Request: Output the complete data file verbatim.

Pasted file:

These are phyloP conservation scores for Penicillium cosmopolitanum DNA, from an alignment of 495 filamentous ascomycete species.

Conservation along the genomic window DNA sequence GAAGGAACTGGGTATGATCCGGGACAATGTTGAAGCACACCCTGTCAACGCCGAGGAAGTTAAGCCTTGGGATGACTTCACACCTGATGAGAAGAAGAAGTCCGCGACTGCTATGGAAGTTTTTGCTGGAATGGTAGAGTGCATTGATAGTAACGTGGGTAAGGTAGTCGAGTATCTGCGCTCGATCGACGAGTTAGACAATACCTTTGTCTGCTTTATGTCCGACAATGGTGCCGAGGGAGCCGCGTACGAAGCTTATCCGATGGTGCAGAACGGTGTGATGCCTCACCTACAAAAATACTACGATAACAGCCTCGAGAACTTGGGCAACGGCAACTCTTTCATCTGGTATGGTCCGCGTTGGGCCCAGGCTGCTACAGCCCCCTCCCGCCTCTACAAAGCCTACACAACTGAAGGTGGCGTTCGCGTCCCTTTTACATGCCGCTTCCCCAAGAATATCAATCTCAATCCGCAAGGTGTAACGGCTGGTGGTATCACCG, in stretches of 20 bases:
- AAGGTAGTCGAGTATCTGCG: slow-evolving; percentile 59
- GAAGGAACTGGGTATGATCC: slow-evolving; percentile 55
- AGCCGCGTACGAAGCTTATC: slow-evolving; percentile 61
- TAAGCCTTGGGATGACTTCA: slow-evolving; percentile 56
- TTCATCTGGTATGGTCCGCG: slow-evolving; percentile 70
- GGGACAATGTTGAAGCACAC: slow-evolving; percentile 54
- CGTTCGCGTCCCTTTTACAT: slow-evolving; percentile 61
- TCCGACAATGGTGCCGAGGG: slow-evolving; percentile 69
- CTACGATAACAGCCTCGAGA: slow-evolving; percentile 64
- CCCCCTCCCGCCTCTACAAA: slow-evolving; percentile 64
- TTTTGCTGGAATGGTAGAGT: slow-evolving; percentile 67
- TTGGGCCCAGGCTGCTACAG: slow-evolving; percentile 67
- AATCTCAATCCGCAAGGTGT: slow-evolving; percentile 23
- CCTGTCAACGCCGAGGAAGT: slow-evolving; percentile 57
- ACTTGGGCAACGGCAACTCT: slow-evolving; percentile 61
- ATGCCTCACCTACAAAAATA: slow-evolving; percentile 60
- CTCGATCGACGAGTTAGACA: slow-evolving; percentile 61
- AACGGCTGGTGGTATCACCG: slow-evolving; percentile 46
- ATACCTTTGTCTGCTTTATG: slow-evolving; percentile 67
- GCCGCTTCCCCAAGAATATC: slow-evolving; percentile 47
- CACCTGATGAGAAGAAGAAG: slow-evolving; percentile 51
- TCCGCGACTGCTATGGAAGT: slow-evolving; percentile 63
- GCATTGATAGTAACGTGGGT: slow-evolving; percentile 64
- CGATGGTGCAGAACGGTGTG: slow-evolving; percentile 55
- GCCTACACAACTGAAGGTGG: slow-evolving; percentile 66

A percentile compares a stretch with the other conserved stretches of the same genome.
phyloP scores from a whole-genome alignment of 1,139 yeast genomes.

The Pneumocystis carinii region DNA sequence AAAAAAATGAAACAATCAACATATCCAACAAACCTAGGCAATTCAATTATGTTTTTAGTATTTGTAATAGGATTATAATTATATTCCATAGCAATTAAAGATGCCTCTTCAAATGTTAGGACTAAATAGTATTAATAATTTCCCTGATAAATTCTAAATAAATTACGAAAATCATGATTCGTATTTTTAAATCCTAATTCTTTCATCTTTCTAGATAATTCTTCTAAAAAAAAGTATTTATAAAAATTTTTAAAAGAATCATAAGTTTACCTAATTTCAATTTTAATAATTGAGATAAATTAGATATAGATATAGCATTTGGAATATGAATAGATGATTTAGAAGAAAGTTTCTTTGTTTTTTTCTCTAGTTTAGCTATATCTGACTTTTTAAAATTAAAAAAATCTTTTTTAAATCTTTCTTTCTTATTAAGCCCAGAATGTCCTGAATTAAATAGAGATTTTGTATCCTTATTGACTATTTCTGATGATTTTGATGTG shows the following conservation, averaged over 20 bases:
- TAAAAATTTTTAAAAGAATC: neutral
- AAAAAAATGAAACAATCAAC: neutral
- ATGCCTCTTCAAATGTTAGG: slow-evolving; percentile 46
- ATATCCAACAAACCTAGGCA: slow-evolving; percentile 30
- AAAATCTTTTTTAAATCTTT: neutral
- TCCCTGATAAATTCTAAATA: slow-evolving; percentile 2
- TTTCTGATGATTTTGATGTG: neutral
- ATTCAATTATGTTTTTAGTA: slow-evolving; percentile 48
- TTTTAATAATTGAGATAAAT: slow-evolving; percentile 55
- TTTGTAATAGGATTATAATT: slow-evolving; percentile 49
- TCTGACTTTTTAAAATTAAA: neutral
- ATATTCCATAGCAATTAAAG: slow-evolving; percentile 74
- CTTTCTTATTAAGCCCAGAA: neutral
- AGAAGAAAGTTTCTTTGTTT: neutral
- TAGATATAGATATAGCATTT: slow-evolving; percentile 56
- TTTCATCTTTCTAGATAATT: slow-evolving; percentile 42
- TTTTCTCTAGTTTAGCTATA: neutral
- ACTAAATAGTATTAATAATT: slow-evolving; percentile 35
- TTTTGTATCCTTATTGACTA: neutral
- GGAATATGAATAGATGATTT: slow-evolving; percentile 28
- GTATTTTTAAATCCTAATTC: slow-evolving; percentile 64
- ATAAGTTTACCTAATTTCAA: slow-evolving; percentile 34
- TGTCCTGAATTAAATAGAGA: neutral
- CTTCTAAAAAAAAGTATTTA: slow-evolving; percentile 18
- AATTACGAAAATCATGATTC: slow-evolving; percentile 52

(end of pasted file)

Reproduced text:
These are phyloP conservation scores for Penicillium cosmopolitanum DNA, from an alignment of 495 filamentous ascomycete species.

Conservation along the genomic window DNA sequence GAAGGAACTGGGTATGATCCGGGACAATGTTGAAGCACACCCTGTCAACGCCGAGGAAGTTAAGCCTTGGGATGACTTCACACCTGATGAGAAGAAGAAGTCCGCGACTGCTATGGAAGTTTTTGCTGGAATGGTAGAGTGCATTGATAGTAACGTGGGTAAGGTAGTCGAGTATCTGCGCTCGATCGACGAGTTAGACAATACCTTTGTCTGCTTTATGTCCGACAATGGTGCCGAGGGAGCCGCGTACGAAGCTTATCCGATGGTGCAGAACGGTGTGATGCCTCACCTACAAAAATACTACGATAACAGCCTCGAGAACTTGGGCAACGGCAACTCTTTCATCTGGTATGGTCCGCGTTGGGCCCAGGCTGCTACAGCCCCCTCCCGCCTCTACAAAGCCTACACAACTGAAGGTGGCGTTCGCGTCCCTTTTACATGCCGCTTCCCCAAGAATATCAATCTCAATCCGCAAGGTGTAACGGCTGGTGGTATCACCG, in stretches of 20 bases:
- AAGGTAGTCGAGTATCTGCG: slow-evolving; percentile 59
- GAAGGAACTGGGTATGATCC: slow-evolving; percentile 55
- AGCCGCGTACGAAGCTTATC: slow-evolving; percentile 61
- TAAGCCTTGGGATGACTTCA: slow-evolving; percentile 56
- TTCATCTGGTATGGTCCGCG: slow-evolving; percentile 70
- GGGACAATGTTGAAGCACAC: slow-evolving; percentile 54
- CGTTCGCGTCCCTTTTACAT: slow-evolving; percentile 61
- TCCGACAATGGTGCCGAGGG: slow-evolving; percentile 69
- CTACGATAACAGCCTCGAGA: slow-evolving; percentile 64
- CCCCCTCCCGCCTCTACAAA: slow-evolving; percentile 64
- TTTTGCTGGAATGGTAGAGT: slow-evolving; percentile 67
- TTGGGCCCAGGCTGCTACAG: slow-evolving; percentile 67
- AATCTCAATCCGCAAGGTGT: slow-evolving; percentile 23
- CCTGTCAACGCCGAGGAAGT: slow-evolving; percentile 57
- ACTTGGGCAACGGCAACTCT: slow-evolving; percentile 61
- ATGCCTCACCTACAAAAATA: slow-evolving; percentile 60
- CTCGATCGACGAGTTAGACA: slow-evolving; percentile 61
- AACGGCTGGTGGTATCACCG: slow-evolving; percentile 46
- ATACCTTTGTCTGCTTTATG: slow-evolving; percentile 67
- GCCGCTTCCCCAAGAATATC: slow-evolving; percentile 47
- CACCTGATGAGAAGAAGAAG: slow-evolving; percentile 51
- TCCGCGACTGCTATGGAAGT: slow-evolving; percentile 63
- GCATTGATAGTAACGTGGGT: slow-evolving; percentile 64
- CGATGGTGCAGAACGGTGTG: slow-evolving; percentile 55
- GCCTACACAACTGAAGGTGG: slow-evolving; percentile 66

A percentile compares a stretch with the other conserved stretches of the same genome.
phyloP scores from a whole-genome alignment of 1,139 yeast genomes.

The Pneumocystis carinii region DNA sequence AAAAAAATGAAACAATCAACATATCCAACAAACCTAGGCAATTCAATTATGTTTTTAGTATTTGTAATAGGATTATAATTATATTCCATAGCAATTAAAGATGCCTCTTCAAATGTTAGGACTAAATAGTATTAATAATTTCCCTGATAAATTCTAAATAAATTACGAAAATCATGATTCGTATTTTTAAATCCTAATTCTTTCATCTTTCTAGATAATTCTTCTAAAAAAAAGTATTTATAAAAATTTTTAAAAGAATCATAAGTTTACCTAATTTCAATTTTAATAATTGAGATAAATTAGATATAGATATAGCATTTGGAATATGAATAGATGATTTAGAAGAAAGTTTCTTTGTTTTTTTCTCTAGTTTAGCTATATCTGACTTTTTAAAATTAAAAAAATCTTTTTTAAATCTTTCTTTCTTATTAAGCCCAGAATGTCCTGAATTAAATAGAGATTTTGTATCCTTATTGACTATTTCTGATGATTTTGATGTG shows the following conservation, averaged over 20 bases:
- TAAAAATTTTTAAAAGAATC: neutral
- AAAAAAATGAAACAATCAAC: neutral
- ATGCCTCTTCAAATGTTAGG: slow-evolving; percentile 46
- ATATCCAACAAACCTAGGCA: slow-evolving; percentile 30
- AAAATCTTTTTTAAATCTTT: neutral
- TCCCTGATAAATTCTAAATA: slow-evolving; percentile 2
- TTTCTGATGATTTTGATGTG: neutral
- ATTCAATTATGTTTTTAGTA: slow-evolving; percentile 48
- TTTTAATAATTGAGATAAAT: slow-evolving; percentile 55
- TTTGTAATAGGATTATAATT: slow-evolving; percentile 49
- TCTGACTTTTTAAAATTAAA: neutral
- ATATTCCATAGCAATTAAAG: slow-evolving; percentile 74
- CTTTCTTATTAAGCCCAGAA: neutral
- AGAAGAAAGTTTCTTTGTTT: neutral
- TAGATATAGATATAGCATTT: slow-evolving; percentile 56
- TTTCATCTTTCTAGATAATT: slow-evolving; percentile 42
- TTTTCTCTAGTTTAGCTATA: neutral
- ACTAAATAGTATTAATAATT: slow-evolving; percentile 35
- TTTTGTATCCTTATTGACTA: neutral
- GGAATATGAATAGATGATTT: slow-evolving; percentile 28
- GTATTTTTAAATCCTAATTC: slow-evolving; percentile 64
- ATAAGTTTACCTAATTTCAA: slow-evolving; percentile 34
- TGTCCTGAATTAAATAGAGA: neutral
- CTTCTAAAAAAAAGTATTTA: slow-evolving; percentile 18
- AATTACGAAAATCATGATTC: slow-evolving; percentile 52